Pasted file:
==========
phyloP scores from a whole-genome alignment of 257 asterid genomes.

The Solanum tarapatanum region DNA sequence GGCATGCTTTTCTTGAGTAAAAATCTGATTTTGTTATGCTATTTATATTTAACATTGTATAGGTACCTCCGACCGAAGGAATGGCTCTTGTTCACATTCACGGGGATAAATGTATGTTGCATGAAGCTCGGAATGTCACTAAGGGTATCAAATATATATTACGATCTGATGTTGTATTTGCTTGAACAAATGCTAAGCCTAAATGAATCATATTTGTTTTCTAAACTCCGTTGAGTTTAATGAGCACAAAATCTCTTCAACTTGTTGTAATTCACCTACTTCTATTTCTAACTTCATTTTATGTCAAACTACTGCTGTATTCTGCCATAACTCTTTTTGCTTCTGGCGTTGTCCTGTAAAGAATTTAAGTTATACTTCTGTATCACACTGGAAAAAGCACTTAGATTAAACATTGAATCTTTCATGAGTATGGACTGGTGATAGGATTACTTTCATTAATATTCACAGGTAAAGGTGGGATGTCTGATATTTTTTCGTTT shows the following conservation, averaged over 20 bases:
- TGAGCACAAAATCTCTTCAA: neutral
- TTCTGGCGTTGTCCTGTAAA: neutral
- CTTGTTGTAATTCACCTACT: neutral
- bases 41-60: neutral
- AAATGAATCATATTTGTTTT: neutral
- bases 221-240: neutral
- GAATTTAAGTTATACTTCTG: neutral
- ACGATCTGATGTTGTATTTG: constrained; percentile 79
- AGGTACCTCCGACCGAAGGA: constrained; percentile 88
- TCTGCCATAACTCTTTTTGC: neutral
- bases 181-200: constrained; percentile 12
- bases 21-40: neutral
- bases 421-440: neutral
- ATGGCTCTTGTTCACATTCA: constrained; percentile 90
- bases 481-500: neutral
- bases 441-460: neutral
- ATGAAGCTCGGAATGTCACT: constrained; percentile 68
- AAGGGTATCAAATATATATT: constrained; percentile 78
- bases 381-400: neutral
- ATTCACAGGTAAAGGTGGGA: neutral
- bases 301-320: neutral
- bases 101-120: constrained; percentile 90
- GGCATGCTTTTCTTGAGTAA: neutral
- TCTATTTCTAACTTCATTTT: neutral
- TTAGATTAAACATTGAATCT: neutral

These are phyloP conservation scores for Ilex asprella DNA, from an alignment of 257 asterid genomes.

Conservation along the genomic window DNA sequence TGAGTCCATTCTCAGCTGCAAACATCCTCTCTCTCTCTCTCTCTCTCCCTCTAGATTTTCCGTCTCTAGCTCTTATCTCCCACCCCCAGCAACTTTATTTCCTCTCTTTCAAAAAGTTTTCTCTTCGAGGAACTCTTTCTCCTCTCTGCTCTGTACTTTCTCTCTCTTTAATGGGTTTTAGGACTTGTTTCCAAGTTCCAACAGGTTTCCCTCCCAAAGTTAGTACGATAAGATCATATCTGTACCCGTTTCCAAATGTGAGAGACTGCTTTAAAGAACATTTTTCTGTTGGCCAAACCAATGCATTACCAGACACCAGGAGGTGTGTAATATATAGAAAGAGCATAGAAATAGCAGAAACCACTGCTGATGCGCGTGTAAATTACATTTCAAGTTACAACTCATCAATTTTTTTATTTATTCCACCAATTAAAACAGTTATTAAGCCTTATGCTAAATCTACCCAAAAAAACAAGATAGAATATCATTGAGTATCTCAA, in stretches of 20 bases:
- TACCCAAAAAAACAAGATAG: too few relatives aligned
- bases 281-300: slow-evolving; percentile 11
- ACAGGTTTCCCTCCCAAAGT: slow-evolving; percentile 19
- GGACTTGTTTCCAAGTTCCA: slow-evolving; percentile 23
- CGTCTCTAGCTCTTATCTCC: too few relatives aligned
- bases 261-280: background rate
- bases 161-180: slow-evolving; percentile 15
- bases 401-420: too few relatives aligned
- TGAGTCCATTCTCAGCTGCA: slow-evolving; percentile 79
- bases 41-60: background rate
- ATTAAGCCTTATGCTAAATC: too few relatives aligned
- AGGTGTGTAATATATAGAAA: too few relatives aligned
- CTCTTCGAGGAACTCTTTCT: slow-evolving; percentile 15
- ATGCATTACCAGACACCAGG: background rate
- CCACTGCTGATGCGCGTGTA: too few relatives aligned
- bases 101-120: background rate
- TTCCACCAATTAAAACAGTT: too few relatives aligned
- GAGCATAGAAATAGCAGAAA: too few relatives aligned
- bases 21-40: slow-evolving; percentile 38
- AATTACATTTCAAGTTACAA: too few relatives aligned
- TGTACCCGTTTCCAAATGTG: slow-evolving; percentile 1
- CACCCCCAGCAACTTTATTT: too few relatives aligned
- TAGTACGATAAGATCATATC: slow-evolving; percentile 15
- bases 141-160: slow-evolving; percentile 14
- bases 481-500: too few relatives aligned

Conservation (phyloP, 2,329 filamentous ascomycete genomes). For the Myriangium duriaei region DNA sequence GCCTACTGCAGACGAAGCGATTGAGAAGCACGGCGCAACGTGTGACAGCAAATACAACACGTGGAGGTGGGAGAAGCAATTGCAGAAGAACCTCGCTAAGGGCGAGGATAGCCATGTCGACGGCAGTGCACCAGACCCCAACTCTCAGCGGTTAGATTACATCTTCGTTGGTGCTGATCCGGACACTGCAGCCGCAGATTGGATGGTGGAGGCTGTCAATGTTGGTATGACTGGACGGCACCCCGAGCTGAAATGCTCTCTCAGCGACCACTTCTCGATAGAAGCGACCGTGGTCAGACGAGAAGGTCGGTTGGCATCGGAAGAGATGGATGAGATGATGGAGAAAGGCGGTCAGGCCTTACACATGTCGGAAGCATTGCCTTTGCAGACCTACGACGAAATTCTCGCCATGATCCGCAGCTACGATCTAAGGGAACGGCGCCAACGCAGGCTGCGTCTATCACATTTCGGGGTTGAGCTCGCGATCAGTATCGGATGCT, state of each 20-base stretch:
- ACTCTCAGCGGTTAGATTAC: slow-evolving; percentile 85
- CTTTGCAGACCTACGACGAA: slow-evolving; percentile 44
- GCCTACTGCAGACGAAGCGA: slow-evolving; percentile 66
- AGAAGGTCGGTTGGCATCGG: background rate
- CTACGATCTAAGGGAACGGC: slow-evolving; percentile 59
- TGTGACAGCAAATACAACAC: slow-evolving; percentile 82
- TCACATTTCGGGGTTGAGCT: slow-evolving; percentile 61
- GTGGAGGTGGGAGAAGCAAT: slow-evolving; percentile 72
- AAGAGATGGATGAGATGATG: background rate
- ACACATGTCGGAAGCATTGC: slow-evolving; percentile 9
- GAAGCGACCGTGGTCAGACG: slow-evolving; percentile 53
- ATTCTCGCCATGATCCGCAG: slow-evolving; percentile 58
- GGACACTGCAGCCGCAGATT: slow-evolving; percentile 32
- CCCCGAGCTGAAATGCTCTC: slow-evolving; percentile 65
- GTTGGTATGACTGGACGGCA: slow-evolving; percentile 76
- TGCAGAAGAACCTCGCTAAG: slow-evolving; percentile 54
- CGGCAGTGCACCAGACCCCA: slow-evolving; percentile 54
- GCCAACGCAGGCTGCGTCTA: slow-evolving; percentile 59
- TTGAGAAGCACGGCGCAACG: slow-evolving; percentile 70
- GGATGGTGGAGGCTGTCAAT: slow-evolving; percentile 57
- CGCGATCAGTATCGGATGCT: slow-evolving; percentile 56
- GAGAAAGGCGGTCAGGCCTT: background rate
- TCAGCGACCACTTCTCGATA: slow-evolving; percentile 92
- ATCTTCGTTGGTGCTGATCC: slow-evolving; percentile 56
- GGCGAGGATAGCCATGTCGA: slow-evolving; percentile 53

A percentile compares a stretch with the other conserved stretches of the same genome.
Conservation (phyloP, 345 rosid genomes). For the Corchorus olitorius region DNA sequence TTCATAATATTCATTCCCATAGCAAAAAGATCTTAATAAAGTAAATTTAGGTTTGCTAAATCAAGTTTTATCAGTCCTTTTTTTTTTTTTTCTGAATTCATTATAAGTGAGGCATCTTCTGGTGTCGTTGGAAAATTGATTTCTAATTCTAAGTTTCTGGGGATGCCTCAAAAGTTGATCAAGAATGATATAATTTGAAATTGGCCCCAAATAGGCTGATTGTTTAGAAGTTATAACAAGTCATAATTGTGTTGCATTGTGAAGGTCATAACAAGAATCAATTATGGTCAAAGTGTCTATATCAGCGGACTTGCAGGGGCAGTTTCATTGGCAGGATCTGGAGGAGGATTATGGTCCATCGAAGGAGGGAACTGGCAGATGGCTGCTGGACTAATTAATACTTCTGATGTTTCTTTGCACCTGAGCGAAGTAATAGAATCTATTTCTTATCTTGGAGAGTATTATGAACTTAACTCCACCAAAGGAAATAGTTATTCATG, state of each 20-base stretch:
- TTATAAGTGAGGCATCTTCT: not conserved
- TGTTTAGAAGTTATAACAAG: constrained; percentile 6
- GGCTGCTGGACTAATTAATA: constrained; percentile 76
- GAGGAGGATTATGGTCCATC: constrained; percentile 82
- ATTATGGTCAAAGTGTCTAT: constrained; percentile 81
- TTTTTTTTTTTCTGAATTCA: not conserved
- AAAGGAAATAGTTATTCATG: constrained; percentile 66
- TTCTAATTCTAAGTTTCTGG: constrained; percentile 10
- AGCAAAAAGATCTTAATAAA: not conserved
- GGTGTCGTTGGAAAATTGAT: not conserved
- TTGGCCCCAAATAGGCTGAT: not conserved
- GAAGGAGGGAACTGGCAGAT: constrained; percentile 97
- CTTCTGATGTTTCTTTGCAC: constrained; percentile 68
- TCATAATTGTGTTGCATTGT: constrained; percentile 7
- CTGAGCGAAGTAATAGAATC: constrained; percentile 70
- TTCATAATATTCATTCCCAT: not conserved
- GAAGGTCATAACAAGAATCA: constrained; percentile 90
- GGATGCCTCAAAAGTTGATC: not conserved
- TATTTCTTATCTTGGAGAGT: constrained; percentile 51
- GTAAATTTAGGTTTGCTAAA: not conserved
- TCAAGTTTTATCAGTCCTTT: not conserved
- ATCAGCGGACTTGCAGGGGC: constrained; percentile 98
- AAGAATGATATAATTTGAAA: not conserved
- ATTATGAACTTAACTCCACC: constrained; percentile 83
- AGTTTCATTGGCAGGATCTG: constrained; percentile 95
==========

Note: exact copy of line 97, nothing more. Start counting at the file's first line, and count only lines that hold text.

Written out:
- CTGAGCGAAGTAATAGAATC: constrained; percentile 70